"Ninety percent of the company at Coke doesn’t know what’s in the soda," he says. "This is different. This is so transparent. Things should be that way. We should know what we’re eating, and what we’re eating should taste like what it’s made from. In this case, there’s a human being doing it, rather than a machine. It’s high quality, local. There’s thought put into it."

And he’s not lying.

Hanlon says that he’s on the ninth version of his cocoa soda, which premiered at the restaurant this week. And the gratification he gets from perfecting each batch is nowhere near instant.

"There’s a lot of work behind it. A lot of prep work, setting things up, and then cooling them down," he explains. "You have to wait hours or days to see what something tastes like.  Things also taste differently when they’re carbonated. So, you have to be patient."

But, Hanlon says that the creative element is what keeps him coming back – along with the satisfaction he gets from seeing the look on peoples’ faces when they try his product.

"You’re stirring a boiling kettle," he says. "It’s not glamorous. What’s glamorous about it is when you’re done and people are enjoying it."

Currently, La Merenda features six of Hanlon’s sodas on tap: kola, kola-lite (with Stevia), tonic, ginger beer, lemon-lime, and cocoa. Seasonal flavors will be rotated in and out and include coffee, vanilla cream, and rootbeer, with more flavors on the way.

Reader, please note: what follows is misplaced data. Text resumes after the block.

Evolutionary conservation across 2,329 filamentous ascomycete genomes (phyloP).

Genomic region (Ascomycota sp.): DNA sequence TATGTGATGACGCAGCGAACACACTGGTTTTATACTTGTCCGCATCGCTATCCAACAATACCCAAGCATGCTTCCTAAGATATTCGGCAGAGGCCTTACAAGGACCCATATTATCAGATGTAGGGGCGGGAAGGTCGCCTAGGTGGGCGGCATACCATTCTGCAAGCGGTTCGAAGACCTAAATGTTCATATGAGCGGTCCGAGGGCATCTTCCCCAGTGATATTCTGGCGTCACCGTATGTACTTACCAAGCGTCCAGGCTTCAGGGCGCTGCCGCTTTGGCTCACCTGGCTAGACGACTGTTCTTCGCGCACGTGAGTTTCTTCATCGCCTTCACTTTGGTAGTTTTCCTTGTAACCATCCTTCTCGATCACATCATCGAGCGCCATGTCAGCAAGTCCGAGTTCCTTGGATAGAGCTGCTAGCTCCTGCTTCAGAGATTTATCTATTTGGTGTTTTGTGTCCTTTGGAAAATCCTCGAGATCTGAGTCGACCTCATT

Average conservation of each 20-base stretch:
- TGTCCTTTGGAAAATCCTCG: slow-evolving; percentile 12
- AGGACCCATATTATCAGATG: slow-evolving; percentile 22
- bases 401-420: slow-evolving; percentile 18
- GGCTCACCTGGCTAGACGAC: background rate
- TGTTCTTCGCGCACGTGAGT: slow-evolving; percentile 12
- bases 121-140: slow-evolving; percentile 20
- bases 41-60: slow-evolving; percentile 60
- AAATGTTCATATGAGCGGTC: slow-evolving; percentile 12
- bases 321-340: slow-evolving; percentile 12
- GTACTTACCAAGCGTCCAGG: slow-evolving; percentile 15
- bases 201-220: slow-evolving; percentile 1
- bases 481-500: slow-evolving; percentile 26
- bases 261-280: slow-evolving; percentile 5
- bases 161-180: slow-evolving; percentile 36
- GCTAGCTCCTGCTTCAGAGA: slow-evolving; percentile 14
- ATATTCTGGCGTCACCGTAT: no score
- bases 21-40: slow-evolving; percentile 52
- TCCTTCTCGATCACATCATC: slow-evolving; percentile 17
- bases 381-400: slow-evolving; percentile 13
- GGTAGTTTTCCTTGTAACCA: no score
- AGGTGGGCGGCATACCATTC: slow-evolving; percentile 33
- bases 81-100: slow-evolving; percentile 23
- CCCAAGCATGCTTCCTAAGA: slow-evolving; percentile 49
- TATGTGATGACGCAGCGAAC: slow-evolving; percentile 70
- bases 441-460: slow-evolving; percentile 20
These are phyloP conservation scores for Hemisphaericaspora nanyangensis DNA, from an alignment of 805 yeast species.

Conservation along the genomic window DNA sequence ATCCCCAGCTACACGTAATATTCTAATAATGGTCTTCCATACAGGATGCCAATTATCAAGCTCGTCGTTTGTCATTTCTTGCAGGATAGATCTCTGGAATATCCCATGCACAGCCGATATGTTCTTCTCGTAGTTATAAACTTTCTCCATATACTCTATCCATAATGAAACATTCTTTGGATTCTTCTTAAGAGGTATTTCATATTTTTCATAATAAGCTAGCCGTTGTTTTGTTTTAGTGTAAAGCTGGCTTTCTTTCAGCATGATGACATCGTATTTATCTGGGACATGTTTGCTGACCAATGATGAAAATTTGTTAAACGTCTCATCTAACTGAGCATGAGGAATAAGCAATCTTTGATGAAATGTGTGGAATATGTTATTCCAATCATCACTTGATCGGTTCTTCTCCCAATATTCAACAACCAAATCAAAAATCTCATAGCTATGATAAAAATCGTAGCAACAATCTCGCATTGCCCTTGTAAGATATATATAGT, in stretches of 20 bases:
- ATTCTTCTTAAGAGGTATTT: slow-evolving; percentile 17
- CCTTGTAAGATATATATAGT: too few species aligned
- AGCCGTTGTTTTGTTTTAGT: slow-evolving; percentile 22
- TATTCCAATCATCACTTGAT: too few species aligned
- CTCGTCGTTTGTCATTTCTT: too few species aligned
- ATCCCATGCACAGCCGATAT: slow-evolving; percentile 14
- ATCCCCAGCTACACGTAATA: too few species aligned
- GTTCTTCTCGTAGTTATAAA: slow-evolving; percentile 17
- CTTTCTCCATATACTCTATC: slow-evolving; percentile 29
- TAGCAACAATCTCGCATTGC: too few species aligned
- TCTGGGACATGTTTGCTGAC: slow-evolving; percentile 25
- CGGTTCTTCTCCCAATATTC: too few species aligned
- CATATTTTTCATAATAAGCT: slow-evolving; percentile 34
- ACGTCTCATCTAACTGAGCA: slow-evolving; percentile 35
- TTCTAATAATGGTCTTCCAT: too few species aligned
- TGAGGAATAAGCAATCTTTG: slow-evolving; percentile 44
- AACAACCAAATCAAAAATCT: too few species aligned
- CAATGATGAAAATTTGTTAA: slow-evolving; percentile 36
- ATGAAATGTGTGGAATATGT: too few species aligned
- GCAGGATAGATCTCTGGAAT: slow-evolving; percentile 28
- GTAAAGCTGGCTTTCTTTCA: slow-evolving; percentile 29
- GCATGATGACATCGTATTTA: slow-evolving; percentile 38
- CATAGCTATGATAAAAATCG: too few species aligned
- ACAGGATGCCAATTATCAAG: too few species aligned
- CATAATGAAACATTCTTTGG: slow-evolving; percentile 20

"Eventually, I want to come up with a grape and an orange soda," Hanlon tells me. "I have a really strong ginger beer recipe that I’d like to introduce too … It’s fun because we can come up with seasonal flavors all the time."

Lori Fredrich Senior Writer & Dining Editor

Lori is an avid cook whose accrual of condiments and spices is rivaled only by her cookbook collection. Her passion for the culinary industry was birthed while balancing A&W root beer mugs as a teenage carhop, fed by insatiable curiosity and fueled by the people whose stories entwine with each and every dish. She’s had the privilege of chronicling these tales via numerous media, including OnMilwaukee and in her book “Milwaukee Food.” Her work has garnered journalism awards from entities including the Milwaukee Press Club. 

When she’s not eating, photographing food, writing or recording the FoodCrush podcast, you’ll find Lori seeking out adventures with her husband Paul, traveling, cooking, reading, learning, snuggling with her cats and looking for ways to make a difference.